Refiguring Life: Metaphors of Twentieth-Century Biology (Columbia University Press, 1996).,
In a thoughtful blog post about the coronavirus epidemic this spring, Canadian intellectual David Cayley pointed out a surprising convergence in the thought of feminist philosopher of science Donna Haraway and Catholic philosopher and social critic Ivan Illich concerning contemporary perceptions of the human body. In view of her studies of science and technology, Haraway pronounced in her 1991 book Simians, Cyborgs, and Women: The Reinvention of Women that “we are all chimeras, theorized and fabricated hybrids of machine and organism” and that “no objects, spaces or bodies are sacred in themselves; . . . components can be interfaced with any other if the proper standard, the proper code, can be constructed for processing signals in a common language.” Embracing this “cyborg ontology,” Haraway regarded the effacement of the distinction between body and mechanical construct as a path to liberation, and she issued an “argument for pleasure in the confusion of boundaries and responsibility in their construction.”
By contrast, the growing hold of this scientific revision of the body on the collective imagination awakened consternation in Illich, as he grappled to understand profound changes in the practice of medicine and their consequences for our self-understanding. In the mid-twentieth century, medicine as an art began giving way to medicine as a science; several generations into this trend, it is difficult for us to appreciate our extensive menu of curative treatments as the watershed it is. We have learned to see and treat the body as a system to be repaired, and to repair that system relying on biomedical experimentation that abstracts from the body and statistical analyses that abstract from the particular person within a population. This approach to medicine has issued in cures—but also in a new sense of illness as a technical failure and health as an achievable entitlement. Where suffering and death become equated with failures of the organismic “system,” the medical system, or both, the inescapable human task of facing finitude, as represented in the body’s vulnerability and mortality, is displaced and reconfigured.
Evelyn Fox Keller’s 1995 volume Refiguring Life: Metaphors of Twentieth-Century Biology sheds light on the point of agreement between Haraway and Illich—that our sciences are reshaping our view of ourselves—by offering an historical overview of the biological discourse of the foregoing century. Keller’s purpose is not to join these other thinkers in evaluating the broader cultural influence of the sciences; instead, her delineation of some of the entanglements of language, culture, and history within the sciences offers a valuable prologue to such work. A theoretical physicist turned historian and philosopher of biology, Keller is in a good position to navigate the intertwining developments of genetics, embryology, thermodynamics, and cybernetics that comprise her story. Her central claim is that the ideas enshrined in words, metaphors, and images, set the boundaries of imagination and thought in every discipline. Speech and acts are not to be rigidly distinguished; the words we choose dispose us and our interlocutors to particular interpretations and indeed to particular pursuits. Thus the language used in describing the objects of scientific study, Keller says, “are not simply determined by empirical evidence but rather actively influence the kind of evidence we seek (and hence are more likely to find).” And this language does not arise in a vacuum.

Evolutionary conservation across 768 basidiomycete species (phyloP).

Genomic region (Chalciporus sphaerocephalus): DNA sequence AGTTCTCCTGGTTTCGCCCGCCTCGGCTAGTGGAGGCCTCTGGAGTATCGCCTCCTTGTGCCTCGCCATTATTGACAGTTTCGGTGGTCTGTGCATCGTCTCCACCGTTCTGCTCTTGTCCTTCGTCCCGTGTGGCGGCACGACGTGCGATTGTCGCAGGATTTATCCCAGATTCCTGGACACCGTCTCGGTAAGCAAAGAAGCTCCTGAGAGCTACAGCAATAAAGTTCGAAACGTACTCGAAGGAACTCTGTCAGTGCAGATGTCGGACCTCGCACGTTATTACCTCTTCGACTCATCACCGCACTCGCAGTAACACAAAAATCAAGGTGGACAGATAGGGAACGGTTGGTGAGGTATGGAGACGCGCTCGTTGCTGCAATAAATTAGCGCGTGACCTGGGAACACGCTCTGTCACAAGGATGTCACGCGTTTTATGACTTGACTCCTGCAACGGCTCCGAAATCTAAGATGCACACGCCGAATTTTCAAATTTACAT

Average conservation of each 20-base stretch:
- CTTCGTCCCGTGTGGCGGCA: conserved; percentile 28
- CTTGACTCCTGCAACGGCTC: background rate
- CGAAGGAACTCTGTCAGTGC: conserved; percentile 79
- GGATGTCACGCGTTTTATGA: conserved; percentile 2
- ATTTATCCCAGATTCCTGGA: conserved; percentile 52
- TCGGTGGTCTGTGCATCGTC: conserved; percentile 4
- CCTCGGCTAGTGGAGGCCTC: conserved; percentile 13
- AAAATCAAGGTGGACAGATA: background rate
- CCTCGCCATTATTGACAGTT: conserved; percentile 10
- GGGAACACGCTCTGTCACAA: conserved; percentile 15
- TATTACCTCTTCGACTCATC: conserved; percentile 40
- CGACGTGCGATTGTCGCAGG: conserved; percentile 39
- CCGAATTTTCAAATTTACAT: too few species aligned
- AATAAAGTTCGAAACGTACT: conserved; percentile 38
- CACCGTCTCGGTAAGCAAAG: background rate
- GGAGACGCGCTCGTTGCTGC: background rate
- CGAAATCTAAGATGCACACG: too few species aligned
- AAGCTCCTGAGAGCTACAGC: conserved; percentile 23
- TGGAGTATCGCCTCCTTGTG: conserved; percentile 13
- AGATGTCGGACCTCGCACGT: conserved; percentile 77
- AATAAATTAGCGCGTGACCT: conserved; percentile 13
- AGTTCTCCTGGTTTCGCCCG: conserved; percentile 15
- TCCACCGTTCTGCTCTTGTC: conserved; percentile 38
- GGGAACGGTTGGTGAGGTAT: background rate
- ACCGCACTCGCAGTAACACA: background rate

To illustrate, Keller considers the shift in language used to describe the union of egg and sperm in sexual reproduction. A generation before the publication of Refiguring Life, fertilization could “effectively and acceptably be described in terms evocative of the Sleeping Beauty myth (for example, penetration, vanquishing, or awakening of the egg by the sperm), precisely because of the consonance of that image with prevailing sexual stereotypes.” On this side of the sexual revolution, however, she observes it is “equal opportunity” imagery that prevails: fertilization becomes “the process by which egg and sperm find each other and fuse.” The shift is interesting, but is it significant? Keller offers evidence that it is, bound up with her complicated exposition of another image, the one that dominates her slim volume: “gene action.”
The history of the gene is a complicated one, spanning numerous decades, disciplines, and protagonists, and Keller only scratches the surface in the three lectures that form Refiguring Life. A key part of the story she tells is the growing antagonism in the early twentieth century between embryology and the alluring new field of genetics, which initially sought an increasingly fine-grained particulate explanation of heredity, growth, and development, with genes as the star of the show. But the burgeoning new discipline also revised and co-opted its elder brother’s main question. The query “how does an egg develop into a complex many-celled organism?” now reduces to “how do genes produce their effects?” Embryology is reduced to genetics.
The idea of the genome as the agent or producer of life found vivid expression in physicist Erwin Schrödinger’s oft-quoted 1944 characterization of chromosomes as “law-code and executive power—or to use another simile, they are architect’s plan and builder’s craft—in one.” This attribution of intelligence and will to the genome preceded key research breakthroughs that specified what genes actually, physically are and how they work, but it presaged the perception of their centrality and power that in fact would both guide a highly successful research program and also capture the public imagination.
The roots of this perception are many and tangled, but Keller draws attention to a particularly deep one that was struck in the wake of Watson and Crick’s 1953 discovery of DNA’s double helical structure. Building on other recent breakthroughs, they offered a new description of gene action as the orderly transfer of “information” according to a genetic “code.” Keller recounts the reception of their thesis in the biological world: